Bobcat population in Missouri grows in recent decades
COLUMBIA - The population of bobcats in Missouri has been increasing over the past 20 to 30 years, according to the Missouri Department of Conservation.
"Bobcats are much more common than what the public realizes, they tend to be very secretive and pretty shy," according to the Wildlife Regional Supervisor John George.
He said one reason the population has grown is due to a decrease in trapping, since the fur market is no longer as strong. Also, there aren't many predators to bobcats in Missouri.
A woman in Jefferson City sent pictures to KOMU 8 News of a bobcat she found on her property last June. She said she called animal control and they took the bobcat to release it back into the wild elsewhere.
George said bobcats are not usually dangerous to humans and there have been very few reported attacks or bad interactions with the animal.
"Any mammal could bite you, and you have whatever damage the bite could do, and the potential of rabies transmitted if the animal happened to be rabid," George said. "But, it's really uncharacteristic for mammals to attack people except in circumstances when people are messing with them."
NBC news reported three people in Texas were bit by bobcat kittens they mistook as domestic cats over the weekend.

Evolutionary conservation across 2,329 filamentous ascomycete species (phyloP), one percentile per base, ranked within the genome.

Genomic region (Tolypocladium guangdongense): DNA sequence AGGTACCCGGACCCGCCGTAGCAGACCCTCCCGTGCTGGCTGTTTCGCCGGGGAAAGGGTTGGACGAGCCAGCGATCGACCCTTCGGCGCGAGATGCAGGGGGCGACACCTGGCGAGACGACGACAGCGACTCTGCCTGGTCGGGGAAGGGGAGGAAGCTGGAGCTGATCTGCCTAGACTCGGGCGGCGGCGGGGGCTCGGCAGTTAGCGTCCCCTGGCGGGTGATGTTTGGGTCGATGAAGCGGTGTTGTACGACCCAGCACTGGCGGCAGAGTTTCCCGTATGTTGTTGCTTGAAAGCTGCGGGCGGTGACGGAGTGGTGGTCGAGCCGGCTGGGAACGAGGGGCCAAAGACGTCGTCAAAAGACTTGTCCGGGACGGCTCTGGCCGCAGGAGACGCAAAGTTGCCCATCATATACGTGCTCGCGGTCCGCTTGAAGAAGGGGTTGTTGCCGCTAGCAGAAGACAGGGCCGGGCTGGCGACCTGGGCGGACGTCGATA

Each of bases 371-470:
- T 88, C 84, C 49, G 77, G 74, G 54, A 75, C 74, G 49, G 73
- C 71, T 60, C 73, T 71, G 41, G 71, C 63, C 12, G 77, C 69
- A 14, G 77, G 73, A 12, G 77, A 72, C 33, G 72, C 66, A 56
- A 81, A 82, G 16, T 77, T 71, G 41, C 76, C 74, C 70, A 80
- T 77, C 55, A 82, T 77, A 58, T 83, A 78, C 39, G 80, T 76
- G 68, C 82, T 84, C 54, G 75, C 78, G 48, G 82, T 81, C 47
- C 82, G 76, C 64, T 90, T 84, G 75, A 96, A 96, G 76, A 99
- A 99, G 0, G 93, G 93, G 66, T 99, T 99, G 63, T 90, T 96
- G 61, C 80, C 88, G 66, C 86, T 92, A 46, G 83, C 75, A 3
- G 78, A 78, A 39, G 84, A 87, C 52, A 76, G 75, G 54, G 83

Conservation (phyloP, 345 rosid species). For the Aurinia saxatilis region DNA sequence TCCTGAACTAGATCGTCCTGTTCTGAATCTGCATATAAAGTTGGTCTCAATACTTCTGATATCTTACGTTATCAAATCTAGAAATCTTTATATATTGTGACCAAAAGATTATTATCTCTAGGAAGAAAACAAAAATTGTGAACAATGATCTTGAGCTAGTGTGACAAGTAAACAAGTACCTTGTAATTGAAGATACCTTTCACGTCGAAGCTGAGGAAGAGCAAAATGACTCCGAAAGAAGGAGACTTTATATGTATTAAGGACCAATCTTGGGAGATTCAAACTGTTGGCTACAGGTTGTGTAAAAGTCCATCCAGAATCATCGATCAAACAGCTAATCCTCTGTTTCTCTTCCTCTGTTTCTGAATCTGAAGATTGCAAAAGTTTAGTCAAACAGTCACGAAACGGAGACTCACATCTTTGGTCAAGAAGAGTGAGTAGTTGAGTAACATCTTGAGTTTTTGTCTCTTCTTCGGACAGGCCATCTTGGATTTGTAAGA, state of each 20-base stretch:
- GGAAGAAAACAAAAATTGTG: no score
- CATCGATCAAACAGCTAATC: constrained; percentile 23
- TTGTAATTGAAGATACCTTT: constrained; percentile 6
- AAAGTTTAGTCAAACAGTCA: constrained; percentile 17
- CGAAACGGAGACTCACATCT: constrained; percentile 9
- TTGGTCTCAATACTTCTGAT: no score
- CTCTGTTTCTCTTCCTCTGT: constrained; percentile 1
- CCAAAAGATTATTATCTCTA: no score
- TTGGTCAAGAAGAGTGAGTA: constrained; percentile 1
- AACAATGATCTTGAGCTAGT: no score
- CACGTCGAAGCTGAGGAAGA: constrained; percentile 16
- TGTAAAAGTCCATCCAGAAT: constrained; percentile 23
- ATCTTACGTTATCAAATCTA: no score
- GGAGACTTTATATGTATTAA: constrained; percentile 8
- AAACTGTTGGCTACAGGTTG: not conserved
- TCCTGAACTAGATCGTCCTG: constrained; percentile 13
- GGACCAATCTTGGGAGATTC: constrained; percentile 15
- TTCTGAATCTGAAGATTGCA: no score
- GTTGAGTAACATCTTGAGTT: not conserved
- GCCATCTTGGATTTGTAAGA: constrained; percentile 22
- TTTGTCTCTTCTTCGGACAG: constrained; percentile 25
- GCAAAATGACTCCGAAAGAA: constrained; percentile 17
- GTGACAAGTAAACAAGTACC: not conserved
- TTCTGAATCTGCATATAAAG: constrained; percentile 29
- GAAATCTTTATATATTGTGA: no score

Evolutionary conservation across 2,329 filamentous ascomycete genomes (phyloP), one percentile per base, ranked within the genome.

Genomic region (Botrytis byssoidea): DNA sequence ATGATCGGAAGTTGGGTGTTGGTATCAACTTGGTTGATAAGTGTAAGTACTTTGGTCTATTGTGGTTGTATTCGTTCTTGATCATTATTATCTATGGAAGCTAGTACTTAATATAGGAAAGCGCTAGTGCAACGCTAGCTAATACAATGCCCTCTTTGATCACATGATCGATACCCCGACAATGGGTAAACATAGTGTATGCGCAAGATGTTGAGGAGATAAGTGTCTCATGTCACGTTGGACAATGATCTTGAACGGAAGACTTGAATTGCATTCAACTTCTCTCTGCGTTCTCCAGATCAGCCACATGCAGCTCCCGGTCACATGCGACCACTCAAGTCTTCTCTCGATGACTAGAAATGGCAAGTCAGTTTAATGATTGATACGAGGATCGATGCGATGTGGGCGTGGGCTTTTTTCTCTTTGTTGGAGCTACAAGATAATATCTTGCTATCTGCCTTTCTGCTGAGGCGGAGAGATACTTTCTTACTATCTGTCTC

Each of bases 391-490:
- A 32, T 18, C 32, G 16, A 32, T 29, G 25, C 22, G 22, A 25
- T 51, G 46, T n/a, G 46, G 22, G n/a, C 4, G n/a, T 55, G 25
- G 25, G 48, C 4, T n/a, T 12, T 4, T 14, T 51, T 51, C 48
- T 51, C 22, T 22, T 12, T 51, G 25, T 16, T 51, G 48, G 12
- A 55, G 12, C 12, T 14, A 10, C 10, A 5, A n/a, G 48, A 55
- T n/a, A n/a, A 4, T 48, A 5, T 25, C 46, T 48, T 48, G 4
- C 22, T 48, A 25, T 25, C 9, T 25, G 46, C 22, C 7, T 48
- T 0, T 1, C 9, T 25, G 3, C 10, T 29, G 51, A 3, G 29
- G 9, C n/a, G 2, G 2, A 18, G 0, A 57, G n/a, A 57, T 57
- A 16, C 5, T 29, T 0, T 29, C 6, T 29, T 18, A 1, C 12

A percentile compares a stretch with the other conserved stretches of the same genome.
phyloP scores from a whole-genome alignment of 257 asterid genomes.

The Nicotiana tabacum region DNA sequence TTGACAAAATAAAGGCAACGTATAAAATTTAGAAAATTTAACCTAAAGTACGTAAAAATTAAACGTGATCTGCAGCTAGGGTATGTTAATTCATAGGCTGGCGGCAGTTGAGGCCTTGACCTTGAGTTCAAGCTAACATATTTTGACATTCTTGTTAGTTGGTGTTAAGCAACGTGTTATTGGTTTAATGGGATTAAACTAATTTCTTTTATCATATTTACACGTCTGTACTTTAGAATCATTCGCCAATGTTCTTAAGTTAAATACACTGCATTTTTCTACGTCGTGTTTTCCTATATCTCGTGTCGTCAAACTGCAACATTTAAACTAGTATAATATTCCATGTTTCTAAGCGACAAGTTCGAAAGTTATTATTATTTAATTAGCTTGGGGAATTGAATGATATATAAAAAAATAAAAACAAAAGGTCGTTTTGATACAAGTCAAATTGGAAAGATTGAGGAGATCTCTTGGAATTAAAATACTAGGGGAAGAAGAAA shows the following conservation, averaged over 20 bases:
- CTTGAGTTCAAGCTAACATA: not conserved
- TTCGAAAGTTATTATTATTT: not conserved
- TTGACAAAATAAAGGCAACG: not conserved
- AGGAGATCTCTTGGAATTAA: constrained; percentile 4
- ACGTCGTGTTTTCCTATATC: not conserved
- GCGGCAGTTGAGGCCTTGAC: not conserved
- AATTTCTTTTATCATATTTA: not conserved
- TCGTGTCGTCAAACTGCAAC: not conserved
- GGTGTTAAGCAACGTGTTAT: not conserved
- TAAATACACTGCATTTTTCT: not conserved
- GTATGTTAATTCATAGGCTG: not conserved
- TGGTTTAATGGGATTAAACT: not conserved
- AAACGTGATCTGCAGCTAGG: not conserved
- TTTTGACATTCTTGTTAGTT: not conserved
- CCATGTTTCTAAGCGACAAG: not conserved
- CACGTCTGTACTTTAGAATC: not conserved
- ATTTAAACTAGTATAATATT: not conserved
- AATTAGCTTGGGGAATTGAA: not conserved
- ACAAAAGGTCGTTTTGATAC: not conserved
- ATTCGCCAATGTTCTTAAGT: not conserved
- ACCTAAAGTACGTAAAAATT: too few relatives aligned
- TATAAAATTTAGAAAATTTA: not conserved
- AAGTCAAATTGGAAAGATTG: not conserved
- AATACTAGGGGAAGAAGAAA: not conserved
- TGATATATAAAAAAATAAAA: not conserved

The people found the kittens in San Antonio, Texas, and fed them milk with a bottle, however they realized something was not right when the kittens tore up the bottles and bit the caretakers.
They called animal control and the kittens were taken by a wildlife rescue group that is trying to reunite the kittens with their mother.
George said bobcats look like tabby cats on steroids because they average at 25 pounds while most house cats weigh less than 15 pounds.
"The live in all of our habitats, and like I said they're very secretive, and where I've seen them most often is like crossing the road and I'm driving," he said.
He said people often confuse bobcats with mountain lions, or they confuse seeing one of the two with a large dog.
"People will confuse them because people want to think they saw a mountain lion," George said.
George said mountain lions spotted in Missouri are typically just passing through the state.
"The states to the West have territories that are pretty full of mountain lions, so the young males seeking out their own territory end up coming east, and they'll end up in the Midwest."
The department has verified over 70 mountain lions in the state in the past 20 years.
"But we've seen zero evidence of reproduction of mountain lions in the state and that's because we think the males keep moving because they don't find a female, so there's no reason to set up a territory and stay."
He said if you see a mountain lion, report it to the Missouri Department of Conservation and take a picture if you can for evidence.
George said if you see a bobcat and you have small pets, you should try to scare it off and make it feel unwelcome because small pets could be potential prey.
"Bobcats are really neat to see, they're a beautiful animal, and consider yourself lucky if you get to see one," George said.